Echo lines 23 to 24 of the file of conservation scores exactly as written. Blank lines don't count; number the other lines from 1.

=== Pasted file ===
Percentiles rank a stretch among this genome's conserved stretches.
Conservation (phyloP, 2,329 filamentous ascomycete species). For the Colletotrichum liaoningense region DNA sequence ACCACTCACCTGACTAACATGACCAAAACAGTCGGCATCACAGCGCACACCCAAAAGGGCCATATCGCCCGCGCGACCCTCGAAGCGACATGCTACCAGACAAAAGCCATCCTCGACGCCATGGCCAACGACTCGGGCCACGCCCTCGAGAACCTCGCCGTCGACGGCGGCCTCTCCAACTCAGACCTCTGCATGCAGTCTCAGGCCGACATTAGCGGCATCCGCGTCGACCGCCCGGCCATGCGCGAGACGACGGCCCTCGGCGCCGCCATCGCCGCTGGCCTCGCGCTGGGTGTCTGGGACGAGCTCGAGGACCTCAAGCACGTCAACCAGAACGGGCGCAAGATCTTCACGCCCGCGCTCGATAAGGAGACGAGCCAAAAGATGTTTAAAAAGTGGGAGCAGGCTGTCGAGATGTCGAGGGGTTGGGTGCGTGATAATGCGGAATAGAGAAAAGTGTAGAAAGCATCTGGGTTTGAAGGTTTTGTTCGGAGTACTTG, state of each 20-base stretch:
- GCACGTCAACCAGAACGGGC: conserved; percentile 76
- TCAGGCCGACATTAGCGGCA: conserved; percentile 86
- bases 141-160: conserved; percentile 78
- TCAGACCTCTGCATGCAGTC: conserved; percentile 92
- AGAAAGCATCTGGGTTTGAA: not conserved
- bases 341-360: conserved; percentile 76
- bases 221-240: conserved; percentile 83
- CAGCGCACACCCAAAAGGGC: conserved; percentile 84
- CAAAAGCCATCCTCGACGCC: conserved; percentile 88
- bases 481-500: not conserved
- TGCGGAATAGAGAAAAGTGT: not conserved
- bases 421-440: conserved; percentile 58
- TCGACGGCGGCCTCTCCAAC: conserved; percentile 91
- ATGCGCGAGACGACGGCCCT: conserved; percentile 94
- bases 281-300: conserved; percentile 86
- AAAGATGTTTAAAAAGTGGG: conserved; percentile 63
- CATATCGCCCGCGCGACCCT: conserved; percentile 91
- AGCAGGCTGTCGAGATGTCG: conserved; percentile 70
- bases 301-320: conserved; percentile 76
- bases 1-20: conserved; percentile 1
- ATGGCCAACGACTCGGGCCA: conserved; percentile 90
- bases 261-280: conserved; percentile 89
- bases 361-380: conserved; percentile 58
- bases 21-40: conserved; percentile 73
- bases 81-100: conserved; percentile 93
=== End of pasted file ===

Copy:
- ATGGCCAACGACTCGGGCCA: conserved; percentile 90
- bases 261-280: conserved; percentile 89